This entry is in honor of this weekend's New York Marathon. There's a lot of news about there surrounding NYC and who will win and what celebrities are going to run. One blog that I read yesterday discussed whether or not runners (specifically marathoners) are athletes. It's an interesting question... Are runners/marathoners athletes?
Here's Merriam-Webster's definiton of an athlete:
Athlete: a person who is trained or skilled in exercises, sports, or games or games requiring physical strength, agility, or stamina.
And, here's the definition of runner:
Runner: one that runs.
Lastly, the definition of a marathoner:
Marathoner: one (as a runner) who takes part in a marathon.
But, are runner and athlete the same?
By these definitions the answer is yes. Marathons take stamina and training (at least for most people). So they're the same thing, right? Maybe, maybe not.
I've heard arguments both ways. Everyone seems to agree on one thing, the elite marathoners and runners are athletes. They push their bodies to the limit and achieve new things (shorter times, longer distances). They do what most people can not (such as running a marathon in just over 2 hours!).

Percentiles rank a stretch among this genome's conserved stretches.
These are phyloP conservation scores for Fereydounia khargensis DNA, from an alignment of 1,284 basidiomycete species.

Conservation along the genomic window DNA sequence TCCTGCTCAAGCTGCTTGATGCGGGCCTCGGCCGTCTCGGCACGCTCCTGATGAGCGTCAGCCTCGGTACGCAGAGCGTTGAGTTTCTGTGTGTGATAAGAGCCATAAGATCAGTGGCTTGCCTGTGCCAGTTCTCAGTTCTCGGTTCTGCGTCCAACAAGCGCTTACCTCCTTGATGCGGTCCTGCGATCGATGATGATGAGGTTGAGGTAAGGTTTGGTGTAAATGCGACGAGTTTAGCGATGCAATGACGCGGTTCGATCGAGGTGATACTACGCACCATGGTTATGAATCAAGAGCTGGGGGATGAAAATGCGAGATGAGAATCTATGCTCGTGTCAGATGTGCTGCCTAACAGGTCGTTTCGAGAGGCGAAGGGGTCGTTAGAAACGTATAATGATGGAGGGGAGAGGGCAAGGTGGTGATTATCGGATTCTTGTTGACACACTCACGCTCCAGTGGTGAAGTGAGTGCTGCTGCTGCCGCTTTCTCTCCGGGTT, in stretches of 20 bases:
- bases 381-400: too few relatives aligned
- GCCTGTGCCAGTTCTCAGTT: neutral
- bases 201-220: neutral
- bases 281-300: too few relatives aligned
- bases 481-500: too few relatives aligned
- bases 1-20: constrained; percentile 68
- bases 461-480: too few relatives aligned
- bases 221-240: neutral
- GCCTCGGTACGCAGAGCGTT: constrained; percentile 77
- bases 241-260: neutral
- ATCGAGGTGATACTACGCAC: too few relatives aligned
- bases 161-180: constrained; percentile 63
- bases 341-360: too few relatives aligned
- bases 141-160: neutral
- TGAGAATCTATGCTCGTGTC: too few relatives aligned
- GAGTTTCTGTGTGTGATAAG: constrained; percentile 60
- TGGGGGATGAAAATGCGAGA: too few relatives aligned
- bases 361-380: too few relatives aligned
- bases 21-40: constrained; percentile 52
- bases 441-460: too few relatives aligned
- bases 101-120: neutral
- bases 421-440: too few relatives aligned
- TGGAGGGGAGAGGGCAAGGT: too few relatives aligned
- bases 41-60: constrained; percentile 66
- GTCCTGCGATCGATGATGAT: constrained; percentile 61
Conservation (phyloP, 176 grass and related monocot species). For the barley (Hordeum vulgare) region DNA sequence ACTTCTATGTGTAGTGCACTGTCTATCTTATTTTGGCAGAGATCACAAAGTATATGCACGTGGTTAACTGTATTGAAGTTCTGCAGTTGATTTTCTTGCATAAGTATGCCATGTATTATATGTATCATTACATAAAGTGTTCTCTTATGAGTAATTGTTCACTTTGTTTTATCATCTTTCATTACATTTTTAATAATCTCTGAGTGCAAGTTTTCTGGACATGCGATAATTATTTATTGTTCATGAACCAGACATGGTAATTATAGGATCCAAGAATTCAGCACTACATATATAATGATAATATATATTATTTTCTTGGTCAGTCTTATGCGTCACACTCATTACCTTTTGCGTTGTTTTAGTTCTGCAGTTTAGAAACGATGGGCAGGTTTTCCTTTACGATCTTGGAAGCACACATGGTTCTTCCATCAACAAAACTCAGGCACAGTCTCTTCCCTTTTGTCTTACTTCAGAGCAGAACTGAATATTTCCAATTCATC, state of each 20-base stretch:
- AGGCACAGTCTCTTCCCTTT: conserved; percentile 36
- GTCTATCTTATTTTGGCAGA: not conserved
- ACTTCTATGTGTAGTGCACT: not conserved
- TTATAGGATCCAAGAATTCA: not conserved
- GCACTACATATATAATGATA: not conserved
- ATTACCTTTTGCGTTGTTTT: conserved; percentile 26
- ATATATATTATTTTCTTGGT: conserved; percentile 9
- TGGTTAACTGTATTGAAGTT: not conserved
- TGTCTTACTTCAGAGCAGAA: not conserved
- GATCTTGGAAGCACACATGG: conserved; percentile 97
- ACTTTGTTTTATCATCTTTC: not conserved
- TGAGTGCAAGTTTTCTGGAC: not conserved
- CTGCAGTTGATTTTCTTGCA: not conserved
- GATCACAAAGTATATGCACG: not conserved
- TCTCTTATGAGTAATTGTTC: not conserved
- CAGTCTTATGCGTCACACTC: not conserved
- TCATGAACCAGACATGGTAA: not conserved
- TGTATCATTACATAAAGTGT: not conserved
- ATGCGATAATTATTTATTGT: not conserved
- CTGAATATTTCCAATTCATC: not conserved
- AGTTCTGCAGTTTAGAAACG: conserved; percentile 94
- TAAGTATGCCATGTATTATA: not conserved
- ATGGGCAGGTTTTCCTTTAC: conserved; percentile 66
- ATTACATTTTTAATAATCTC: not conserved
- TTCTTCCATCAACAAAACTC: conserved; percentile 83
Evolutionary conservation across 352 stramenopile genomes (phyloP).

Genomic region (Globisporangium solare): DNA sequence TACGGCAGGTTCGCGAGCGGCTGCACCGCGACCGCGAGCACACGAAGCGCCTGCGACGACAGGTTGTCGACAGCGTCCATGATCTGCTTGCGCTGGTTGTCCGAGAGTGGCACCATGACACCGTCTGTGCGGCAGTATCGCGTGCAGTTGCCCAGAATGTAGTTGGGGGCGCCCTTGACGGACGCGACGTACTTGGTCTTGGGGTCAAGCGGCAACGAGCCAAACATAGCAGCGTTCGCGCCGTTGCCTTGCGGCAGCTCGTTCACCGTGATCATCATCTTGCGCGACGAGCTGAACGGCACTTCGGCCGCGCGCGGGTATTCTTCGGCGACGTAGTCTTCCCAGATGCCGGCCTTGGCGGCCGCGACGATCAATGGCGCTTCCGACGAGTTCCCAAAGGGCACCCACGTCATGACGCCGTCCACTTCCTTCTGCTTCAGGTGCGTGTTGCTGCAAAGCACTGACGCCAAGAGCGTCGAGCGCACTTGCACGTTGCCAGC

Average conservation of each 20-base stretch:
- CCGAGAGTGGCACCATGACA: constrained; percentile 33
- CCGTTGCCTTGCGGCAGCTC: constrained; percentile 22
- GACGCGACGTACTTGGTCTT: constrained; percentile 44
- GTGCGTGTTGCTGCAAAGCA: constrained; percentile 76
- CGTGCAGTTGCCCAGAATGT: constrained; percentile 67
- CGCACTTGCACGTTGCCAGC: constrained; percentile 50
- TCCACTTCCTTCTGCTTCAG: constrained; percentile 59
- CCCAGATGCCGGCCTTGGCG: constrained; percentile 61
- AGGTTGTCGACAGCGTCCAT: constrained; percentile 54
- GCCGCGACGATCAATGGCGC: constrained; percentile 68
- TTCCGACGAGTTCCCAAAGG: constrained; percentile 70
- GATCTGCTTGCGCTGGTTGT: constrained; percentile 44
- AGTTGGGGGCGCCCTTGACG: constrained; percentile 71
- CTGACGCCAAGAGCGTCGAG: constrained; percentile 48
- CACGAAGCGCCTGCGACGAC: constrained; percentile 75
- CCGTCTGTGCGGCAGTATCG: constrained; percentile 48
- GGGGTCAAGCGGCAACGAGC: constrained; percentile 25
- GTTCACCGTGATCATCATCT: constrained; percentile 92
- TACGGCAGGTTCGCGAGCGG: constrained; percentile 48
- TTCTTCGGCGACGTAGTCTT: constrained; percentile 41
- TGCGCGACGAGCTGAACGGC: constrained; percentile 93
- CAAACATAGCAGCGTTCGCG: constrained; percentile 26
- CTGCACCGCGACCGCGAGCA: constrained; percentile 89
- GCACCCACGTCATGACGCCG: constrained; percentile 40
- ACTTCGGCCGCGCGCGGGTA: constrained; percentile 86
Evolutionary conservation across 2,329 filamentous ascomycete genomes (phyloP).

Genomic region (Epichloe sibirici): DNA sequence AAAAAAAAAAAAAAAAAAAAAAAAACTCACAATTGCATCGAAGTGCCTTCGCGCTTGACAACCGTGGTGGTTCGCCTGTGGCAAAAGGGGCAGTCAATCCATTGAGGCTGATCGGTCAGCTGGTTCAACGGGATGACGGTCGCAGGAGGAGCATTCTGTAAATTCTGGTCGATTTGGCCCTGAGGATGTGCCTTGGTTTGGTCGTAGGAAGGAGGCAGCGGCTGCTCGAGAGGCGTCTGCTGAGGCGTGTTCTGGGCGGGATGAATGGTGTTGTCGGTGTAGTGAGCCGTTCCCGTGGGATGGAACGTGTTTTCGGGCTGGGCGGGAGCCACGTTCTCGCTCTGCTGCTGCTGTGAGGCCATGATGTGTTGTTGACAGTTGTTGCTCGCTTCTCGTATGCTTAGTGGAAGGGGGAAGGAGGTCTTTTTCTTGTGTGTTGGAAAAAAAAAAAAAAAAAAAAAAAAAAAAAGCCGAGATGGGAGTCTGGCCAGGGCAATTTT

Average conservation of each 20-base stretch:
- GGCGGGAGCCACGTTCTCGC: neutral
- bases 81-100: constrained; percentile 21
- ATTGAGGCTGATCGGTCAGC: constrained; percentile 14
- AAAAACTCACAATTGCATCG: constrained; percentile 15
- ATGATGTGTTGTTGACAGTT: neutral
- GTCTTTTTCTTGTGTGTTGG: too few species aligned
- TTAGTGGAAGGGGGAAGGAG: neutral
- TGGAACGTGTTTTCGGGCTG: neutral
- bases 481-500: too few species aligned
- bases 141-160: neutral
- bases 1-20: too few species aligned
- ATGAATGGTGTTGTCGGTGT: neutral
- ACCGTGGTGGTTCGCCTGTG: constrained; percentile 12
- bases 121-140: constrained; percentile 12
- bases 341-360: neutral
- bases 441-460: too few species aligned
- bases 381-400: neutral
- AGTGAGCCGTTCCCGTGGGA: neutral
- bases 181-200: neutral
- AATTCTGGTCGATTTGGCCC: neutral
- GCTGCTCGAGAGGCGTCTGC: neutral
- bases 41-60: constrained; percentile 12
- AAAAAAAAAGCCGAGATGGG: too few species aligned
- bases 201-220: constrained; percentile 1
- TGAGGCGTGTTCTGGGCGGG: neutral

But, what about everyone else? The still fast Boston qualifying runners. The middle of the pack runners. The slower runners who finish toward the back. The very last person to cross that finish line. Would you qualify all of those people as athletes? Does finishing a marathon qualify you as an "athlete."
No they aren't professional athletes, but not many people are. No, they aren't winning, but they are finishing. They are doing something that only a VERY small percentage (approx 1-2%) people ever do, even professional athletes might view the marathon as a daunting task.
It is HUGELY impressive to finish a marathon at all, whether you finish in under 3 hours, or it takes you 8+. You are still putting your body through an incredible struggle. Some people say its just a form of self-torture. Others say its an accomplishment and you are an athlete.